After the onset of the COVID-19 pandemic, there was a 9.4% decrease in children receiving eye screenings from a specialist and an 85.7% increase in unmet vision care needs. Photo: Getty Images.
The pandemic disrupted many facets of normal life and health care was no exception. Research has already found preventative medical visits decreased from 2019 to 2020. Pediatric eye care has been similarly affected, with children’s access to vision care taking a hit, new research indicates. The Analyses of the National Survey of Children’s Health collected data from 2016 to 2020 about the state of children’s eye health. The report, titled “The 2020 National Survey of Children’s Health,” looks at five-year trends from 2016 to 2020 in childhood vision metrics, especially any impacts that may have occurred due to the pandemic.
The retrospective study included data from 174,551 children from birth to 17 years of age. There were four primary vision measures accounted for: vision screening, specialist utilization, vision status and unmet vision access. Vision screening was considered as being tested with pictures, shapes or letters within the past year. The specialist utilization category indicated whether kids received vision care from an eye care specialist (optometrist or ophthalmologist) or from a non-specialist, like a school nurse. Vision status reported if children with blindness or seeing problems persisted even with glasses usage. The last measure, unmet vision access, was defined as kids who did not receive needed vision care in the past 12 months.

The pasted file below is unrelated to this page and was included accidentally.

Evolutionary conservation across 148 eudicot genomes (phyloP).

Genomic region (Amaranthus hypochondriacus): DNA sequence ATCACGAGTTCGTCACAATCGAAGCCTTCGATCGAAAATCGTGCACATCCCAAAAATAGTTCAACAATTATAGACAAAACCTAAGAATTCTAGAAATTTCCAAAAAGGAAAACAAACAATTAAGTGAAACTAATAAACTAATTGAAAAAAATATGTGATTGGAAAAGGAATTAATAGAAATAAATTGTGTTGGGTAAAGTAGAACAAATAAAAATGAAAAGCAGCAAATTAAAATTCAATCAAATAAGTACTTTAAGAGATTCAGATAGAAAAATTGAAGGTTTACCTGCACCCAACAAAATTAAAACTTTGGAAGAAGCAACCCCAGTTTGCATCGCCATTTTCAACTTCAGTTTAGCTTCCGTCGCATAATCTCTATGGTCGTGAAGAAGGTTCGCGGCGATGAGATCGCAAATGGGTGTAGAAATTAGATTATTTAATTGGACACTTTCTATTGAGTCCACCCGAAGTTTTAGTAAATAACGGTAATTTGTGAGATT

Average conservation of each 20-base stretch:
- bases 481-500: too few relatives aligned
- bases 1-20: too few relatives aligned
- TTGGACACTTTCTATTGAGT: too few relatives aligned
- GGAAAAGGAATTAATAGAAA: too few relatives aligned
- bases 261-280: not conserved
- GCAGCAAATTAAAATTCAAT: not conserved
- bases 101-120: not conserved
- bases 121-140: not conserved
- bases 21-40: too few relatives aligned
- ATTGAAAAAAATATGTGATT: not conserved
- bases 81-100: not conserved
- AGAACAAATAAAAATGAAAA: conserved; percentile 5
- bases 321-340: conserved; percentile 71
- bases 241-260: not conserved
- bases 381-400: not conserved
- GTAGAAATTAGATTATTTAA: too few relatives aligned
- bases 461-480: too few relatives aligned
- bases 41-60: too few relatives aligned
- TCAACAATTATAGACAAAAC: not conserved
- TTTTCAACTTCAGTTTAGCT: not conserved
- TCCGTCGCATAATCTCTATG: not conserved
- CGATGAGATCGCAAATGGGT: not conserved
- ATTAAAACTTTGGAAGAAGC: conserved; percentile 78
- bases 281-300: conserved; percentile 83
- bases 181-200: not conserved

Most importantly, a concerning 9.4% decrease was found in children who received an eye screening from a specialist and an 85.7% increase in unmet vision care needs after the COVID-19 pandemic. This trend was not entirely exclusive to the rise of the pandemic, though, as vision screenings decreased from 2016 to 2020, then continued past the post-pandemic onset. For those who did receive screening, there was a five-year decrease in the percentage of children who met with a specialist, exacerbated by the pandemic in 2020. Although nonsignificant, the study did find a modest increase in reported blindness and trouble seeing when wearing glasses in the five-year time period. Also nonsignificant was a 24.3% decrease in unmet vision care access from the years 2016 to 2019. After pandemic onset, this trend became a significant increase in reports of unmet vision care, disrupting the quality of vision of kids may be able to have.
With kids not receiving adequate vision care, the authors of this study look to ways this can be combated, citing that “details on vision screening and access trends in the US. in the pediatric population are vital to inform future policymaking and patient care. These analyses provide the first exploration of vision-related trends in screening and access focusing on the impacts of the pandemic.” Perhaps with this information, practitioners can warn patients and the public that kids deserve more effort directed at getting them the eye care they need.
Chauhan MZ, Elhusseiny AM, Samarah ES, Rook BS, Sallam AB, Phillips PH. Five-year trends in pediatric vision screening and access in the United States. Ophthalmology. 2022. [Epub ahead of print].